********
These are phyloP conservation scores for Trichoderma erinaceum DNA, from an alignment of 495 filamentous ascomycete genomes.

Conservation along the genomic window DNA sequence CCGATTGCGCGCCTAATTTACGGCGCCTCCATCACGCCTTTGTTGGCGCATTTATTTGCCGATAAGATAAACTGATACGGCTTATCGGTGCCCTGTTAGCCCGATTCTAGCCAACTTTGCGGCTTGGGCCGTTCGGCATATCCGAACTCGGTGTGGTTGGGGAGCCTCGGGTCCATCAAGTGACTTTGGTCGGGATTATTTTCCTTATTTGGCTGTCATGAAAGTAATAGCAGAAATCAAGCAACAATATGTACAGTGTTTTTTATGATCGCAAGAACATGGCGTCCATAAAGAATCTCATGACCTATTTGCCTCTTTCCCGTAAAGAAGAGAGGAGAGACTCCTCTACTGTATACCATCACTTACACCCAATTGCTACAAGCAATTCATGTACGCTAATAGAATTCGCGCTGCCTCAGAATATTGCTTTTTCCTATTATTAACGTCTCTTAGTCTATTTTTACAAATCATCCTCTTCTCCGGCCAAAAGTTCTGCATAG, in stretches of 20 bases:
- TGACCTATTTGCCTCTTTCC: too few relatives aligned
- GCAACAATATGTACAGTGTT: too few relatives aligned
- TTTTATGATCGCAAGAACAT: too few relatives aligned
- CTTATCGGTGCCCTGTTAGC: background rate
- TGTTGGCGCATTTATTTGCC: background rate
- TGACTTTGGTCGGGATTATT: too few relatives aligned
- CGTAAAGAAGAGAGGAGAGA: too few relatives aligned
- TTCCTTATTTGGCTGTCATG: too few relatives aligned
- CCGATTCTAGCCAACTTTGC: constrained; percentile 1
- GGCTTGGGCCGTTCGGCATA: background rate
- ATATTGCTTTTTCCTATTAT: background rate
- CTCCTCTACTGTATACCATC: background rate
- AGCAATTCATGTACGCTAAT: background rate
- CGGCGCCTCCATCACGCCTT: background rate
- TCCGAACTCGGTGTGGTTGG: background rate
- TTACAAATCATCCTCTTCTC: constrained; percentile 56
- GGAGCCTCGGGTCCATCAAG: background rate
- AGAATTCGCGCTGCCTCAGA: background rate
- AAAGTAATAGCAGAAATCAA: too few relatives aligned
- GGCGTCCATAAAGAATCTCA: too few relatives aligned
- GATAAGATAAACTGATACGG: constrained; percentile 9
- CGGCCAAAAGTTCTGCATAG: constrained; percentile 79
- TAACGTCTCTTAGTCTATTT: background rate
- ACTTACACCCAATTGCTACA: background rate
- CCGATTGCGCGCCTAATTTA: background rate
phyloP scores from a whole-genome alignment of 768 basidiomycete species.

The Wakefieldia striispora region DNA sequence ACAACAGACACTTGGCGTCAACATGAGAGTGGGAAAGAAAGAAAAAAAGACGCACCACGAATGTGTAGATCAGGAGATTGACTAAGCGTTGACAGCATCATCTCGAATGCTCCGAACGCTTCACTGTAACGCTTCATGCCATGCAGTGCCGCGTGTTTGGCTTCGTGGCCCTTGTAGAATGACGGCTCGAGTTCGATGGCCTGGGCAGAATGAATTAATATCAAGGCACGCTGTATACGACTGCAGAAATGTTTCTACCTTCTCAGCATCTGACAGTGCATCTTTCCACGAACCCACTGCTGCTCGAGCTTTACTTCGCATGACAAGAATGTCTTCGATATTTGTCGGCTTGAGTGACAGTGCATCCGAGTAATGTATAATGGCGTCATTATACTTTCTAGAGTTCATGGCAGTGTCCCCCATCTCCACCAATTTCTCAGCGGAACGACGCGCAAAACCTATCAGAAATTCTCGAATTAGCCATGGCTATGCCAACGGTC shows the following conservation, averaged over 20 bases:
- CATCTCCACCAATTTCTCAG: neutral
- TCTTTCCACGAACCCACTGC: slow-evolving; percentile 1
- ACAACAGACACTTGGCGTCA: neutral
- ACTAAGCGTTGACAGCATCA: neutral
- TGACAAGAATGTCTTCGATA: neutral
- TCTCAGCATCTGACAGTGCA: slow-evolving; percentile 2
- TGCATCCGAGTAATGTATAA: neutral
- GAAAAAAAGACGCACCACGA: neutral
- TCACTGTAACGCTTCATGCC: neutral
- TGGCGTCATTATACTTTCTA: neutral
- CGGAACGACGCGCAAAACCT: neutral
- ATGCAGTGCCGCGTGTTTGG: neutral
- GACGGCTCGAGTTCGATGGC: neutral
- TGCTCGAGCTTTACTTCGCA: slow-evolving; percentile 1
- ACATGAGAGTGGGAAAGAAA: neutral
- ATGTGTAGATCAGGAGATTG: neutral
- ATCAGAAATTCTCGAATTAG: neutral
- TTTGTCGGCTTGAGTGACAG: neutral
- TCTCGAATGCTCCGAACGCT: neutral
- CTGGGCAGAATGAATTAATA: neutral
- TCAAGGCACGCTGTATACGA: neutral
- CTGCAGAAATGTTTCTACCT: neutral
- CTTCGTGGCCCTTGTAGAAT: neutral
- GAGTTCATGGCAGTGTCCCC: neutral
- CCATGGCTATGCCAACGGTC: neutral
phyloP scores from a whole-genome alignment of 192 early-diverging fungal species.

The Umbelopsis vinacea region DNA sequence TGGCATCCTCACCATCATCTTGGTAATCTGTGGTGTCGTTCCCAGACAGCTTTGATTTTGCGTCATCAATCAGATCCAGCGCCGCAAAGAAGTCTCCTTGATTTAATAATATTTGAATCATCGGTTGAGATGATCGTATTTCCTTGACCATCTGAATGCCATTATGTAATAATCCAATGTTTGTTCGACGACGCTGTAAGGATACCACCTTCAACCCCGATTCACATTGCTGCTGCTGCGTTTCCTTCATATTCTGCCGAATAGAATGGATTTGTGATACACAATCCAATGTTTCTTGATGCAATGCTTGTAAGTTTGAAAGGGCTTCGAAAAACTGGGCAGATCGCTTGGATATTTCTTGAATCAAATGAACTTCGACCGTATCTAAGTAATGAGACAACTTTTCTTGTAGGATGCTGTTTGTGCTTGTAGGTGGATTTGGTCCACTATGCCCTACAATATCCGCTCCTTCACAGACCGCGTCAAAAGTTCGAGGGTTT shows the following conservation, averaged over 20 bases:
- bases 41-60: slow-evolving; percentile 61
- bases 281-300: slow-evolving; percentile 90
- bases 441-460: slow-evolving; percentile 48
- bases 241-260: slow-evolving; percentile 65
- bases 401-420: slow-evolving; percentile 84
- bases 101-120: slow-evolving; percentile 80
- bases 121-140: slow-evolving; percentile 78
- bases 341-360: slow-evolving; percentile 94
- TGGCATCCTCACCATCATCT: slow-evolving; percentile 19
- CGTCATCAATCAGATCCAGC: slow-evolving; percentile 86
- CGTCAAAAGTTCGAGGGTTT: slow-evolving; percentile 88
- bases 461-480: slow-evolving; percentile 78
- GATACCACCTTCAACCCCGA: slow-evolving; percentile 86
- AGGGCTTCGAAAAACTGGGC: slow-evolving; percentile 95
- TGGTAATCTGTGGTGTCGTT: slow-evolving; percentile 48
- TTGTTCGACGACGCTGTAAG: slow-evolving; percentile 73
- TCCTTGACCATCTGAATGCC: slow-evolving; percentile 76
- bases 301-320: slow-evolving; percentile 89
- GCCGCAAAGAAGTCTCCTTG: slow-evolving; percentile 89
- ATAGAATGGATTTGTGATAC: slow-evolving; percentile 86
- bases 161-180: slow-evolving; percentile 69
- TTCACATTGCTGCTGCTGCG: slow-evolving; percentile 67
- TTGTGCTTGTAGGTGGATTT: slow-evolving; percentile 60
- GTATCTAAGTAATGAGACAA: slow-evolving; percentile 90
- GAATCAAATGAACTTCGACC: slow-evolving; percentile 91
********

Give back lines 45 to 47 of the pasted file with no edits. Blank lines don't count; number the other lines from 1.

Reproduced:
- ATGTGTAGATCAGGAGATTG: neutral
- ATCAGAAATTCTCGAATTAG: neutral
- TTTGTCGGCTTGAGTGACAG: neutral